Why did you not win that £10,000 contract? Were your costings poor, was your methodology wrong, do your staff not have the right experience, did the client see that small stain on the carpet by the front door?
It is fundamental that the first line of this post be smart, snappy, interesting, the list can go on and on. The first line holds such importance because how you feel about this blog post at this stage will influence the way in which you perceive the rest. The reason for this is explained by chaos theory which understands that minuscule changes in inputs can have enormous consequences on the ultimate outcome, i.e. the dirty entrance lost you the contract. Typically this theory is applied to mathematics but it can have massive effects on marketing as well. The cleanliness of the front door to your office could result in you winning that job or not. The first sentence in a report could result in you getting repeat business or not. It’s not new to anybody reading this that the first impression you make in any relationship is massively important but few realise just how important first impressions are. To highlight how they can make a difference to overall outcome I’m going to ask you to imagine two very similar scenarios but with very different conclusions.
You are the research manager of a large blue chip company and you have just received a message from Keith Norcross, a freelance researcher.
Scenario 1 – Keith emails you outlining who he is and what services he does. In his email there is a grammar mistake and he signs off with ‘Keith’ ‘Keith sounds a bit unprofessional but he is well qualified, I’ll meet with him anyway’. Keith comes to your office and shakes your hand with a strong grip, ‘his grip is too tight, it feels as overbearing. Keith takes the lead as you walk to the meeting room, ‘he seems a bit overconfident’. In your meeting you discuss the work that Keith has done in the past and how he can help you with your research needs. Keith mispronounces the name of a client and then laughs about it, ‘imbecilic, you just can’t do that in business!’ In your post meeting notes you write “over-confident know-it-all, not for us”.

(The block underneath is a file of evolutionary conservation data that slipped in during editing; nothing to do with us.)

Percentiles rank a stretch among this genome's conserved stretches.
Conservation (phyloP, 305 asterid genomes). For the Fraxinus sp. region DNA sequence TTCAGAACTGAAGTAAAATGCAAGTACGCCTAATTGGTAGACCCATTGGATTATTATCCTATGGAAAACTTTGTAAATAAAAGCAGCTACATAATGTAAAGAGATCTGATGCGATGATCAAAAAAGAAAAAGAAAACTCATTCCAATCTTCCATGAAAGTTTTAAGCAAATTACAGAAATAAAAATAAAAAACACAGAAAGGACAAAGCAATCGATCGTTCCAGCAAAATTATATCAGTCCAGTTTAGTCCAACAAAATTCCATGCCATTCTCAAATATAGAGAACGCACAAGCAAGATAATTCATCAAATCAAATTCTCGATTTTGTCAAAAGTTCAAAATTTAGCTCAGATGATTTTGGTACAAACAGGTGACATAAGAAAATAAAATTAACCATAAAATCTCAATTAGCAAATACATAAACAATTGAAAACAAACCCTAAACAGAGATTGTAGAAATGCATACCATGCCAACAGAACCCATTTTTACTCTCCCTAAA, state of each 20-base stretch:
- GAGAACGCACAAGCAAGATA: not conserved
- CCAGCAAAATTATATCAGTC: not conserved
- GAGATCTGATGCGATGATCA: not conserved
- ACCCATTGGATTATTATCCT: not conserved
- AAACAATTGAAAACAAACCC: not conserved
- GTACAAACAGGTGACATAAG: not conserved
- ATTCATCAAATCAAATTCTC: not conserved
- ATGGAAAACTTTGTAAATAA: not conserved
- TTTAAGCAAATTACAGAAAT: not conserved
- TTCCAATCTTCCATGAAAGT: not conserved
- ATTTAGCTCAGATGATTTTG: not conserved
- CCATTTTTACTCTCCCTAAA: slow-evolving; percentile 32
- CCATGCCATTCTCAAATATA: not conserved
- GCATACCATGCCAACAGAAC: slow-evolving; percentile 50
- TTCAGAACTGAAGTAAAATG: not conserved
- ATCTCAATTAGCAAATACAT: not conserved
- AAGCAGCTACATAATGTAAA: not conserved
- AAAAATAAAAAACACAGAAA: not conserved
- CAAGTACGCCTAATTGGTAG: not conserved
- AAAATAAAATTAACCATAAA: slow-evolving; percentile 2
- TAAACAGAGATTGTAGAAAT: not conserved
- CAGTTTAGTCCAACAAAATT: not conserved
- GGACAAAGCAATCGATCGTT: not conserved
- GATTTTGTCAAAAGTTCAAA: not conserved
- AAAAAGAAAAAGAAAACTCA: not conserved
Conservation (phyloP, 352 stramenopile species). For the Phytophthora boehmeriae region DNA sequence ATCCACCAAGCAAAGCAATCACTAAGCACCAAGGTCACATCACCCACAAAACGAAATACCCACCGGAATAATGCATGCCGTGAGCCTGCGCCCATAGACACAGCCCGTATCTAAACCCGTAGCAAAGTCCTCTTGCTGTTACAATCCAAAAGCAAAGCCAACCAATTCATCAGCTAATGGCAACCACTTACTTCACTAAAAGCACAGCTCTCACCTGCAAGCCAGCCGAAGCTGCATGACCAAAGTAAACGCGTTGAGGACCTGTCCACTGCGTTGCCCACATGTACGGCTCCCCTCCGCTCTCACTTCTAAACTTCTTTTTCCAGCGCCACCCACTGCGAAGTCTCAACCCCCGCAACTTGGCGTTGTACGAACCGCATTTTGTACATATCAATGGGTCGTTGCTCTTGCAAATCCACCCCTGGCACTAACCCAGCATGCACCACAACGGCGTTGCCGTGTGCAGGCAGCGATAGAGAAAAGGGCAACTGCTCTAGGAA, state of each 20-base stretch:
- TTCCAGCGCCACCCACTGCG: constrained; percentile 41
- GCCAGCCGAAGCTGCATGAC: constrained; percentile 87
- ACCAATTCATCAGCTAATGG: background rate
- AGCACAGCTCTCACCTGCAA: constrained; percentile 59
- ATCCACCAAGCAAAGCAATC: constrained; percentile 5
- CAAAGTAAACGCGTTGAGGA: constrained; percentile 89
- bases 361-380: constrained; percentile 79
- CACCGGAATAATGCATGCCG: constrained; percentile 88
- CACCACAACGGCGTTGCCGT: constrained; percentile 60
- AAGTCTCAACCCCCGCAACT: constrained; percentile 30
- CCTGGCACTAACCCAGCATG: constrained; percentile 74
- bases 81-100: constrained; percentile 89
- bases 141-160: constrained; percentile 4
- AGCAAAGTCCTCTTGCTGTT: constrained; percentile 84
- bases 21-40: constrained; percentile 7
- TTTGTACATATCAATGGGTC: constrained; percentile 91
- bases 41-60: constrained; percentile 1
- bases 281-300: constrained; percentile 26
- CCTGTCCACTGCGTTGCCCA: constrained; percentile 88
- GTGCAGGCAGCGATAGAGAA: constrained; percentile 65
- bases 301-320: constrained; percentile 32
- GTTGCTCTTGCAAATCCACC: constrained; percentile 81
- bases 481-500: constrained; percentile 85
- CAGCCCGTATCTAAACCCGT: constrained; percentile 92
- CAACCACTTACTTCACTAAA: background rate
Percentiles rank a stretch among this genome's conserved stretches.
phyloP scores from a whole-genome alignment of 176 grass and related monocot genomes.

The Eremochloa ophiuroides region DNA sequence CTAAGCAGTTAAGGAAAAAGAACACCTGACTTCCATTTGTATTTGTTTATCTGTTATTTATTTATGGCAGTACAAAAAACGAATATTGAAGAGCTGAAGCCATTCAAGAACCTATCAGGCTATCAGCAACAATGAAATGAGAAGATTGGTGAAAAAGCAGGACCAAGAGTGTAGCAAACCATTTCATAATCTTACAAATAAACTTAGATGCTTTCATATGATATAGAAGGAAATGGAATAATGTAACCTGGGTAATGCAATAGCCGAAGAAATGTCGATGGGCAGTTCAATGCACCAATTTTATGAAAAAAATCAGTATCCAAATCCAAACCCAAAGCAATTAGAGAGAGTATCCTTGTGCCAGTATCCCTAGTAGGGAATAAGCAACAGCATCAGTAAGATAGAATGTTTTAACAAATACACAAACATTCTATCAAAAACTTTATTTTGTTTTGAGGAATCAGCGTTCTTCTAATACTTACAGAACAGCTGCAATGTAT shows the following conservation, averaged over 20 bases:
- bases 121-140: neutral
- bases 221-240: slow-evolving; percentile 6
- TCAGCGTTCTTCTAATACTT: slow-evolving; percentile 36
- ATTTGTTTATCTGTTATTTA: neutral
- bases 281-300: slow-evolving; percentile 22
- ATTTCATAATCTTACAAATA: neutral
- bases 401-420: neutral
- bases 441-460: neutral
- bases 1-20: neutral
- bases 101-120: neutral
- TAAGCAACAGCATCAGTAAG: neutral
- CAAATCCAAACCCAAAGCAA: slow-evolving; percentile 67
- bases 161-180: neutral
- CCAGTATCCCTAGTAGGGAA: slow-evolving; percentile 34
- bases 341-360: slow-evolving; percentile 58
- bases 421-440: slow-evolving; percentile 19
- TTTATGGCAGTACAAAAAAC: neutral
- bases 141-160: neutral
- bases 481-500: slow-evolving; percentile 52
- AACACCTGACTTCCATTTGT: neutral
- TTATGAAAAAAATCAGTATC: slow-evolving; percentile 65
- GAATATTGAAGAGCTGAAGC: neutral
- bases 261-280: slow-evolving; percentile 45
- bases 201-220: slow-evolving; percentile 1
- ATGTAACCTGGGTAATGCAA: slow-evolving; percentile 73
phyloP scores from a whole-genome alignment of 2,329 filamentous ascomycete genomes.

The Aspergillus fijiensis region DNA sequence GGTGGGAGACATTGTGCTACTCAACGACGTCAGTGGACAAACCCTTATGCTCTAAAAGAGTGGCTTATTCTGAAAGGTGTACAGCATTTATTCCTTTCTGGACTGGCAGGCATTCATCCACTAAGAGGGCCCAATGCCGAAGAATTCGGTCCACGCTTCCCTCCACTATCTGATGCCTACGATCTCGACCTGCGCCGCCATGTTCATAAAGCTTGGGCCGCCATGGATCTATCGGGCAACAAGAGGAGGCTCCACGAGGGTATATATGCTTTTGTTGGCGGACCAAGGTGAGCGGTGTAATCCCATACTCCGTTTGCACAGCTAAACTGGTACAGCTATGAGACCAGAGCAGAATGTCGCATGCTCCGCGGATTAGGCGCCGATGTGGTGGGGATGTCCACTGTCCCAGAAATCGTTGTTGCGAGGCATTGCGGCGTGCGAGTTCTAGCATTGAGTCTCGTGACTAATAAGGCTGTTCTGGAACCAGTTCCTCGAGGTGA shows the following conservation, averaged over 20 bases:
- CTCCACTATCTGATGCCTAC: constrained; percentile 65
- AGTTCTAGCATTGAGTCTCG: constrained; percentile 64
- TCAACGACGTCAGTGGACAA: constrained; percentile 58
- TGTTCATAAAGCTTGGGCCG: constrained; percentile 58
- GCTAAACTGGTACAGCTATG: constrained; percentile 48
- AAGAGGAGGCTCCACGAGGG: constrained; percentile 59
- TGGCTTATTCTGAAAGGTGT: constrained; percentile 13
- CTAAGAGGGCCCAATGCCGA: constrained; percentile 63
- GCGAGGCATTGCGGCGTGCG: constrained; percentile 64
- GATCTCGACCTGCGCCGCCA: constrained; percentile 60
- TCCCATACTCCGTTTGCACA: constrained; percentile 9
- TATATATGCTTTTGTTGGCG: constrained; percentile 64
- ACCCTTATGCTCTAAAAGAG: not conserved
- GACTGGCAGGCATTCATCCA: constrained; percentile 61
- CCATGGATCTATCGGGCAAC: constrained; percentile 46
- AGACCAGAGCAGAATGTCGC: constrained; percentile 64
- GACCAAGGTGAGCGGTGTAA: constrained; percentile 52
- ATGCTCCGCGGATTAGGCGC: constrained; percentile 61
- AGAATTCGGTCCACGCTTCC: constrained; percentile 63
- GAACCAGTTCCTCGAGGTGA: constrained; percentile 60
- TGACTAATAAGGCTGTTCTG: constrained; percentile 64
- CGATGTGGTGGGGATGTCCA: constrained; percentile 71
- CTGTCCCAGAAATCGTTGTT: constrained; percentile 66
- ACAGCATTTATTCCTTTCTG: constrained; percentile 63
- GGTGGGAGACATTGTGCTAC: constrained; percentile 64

Scenario 2 – Keith emails you outlining who he is and what services he does. He ends his email with ‘Keith Norcross’ ‘Mr Norcross sounds well qualified, I’ll meet him’. He comes to your office, you shake hands, his grip is strong, ‘nice strong grip, he seems like someone I could trust’. Mr Norcross takes the lead as you walk to the boardroom, ‘he has a lot of confidence, I feel confident that he could do a good job’ In your meeting you discuss the work that Mr Norcross has done in the past and how he can help you with your research needs. Mr Norcross mispronounces the name of a client and laughs about it, ‘it’s an easy mistake to make and he handled it well, actually I found it pretty funny too’ In your post meeting notes you write “steady, confident, polite, call Keith Norcross tomorrow to arrange project”.
The reason that first impressions can have such a big influence on subsequent interactions is due to a phenomenon known as confirmatory bias, whereby people tend to favour information that confirms their beliefs or hypotheses. One selectively gathers, or gives undue weight to, evidence that supports one’s position while neglecting to gather, or discounting, evidence that would tell against it. When a given situation can be interpreted in a number of ways, such as in the example above, we chose to interpret it in the way that best confirms our belief. The primacy effect is particularly strong in the example above where an opinion was formed early in the process and then subsequently acquired information was evaluated in a way that is partial to that opinion. In the first scenario the initial contact was slightly negative, not negative enough for Keith to be outright rejected but negative enough for all later interactions to be biased towards seeing Keith in a negative light.
What can we learn from this? We cannot control how our clients first come into contact with us so it is up to us to always be proactive in our communications with possible clients. Look smart at conferences, keep the website up to date, clean the carpet even. If we make the first impression we can have greater control over the way that we are perceived by clients from beginning to end. If we don’t make the first impression someone else will and we may not like the long-term outcome.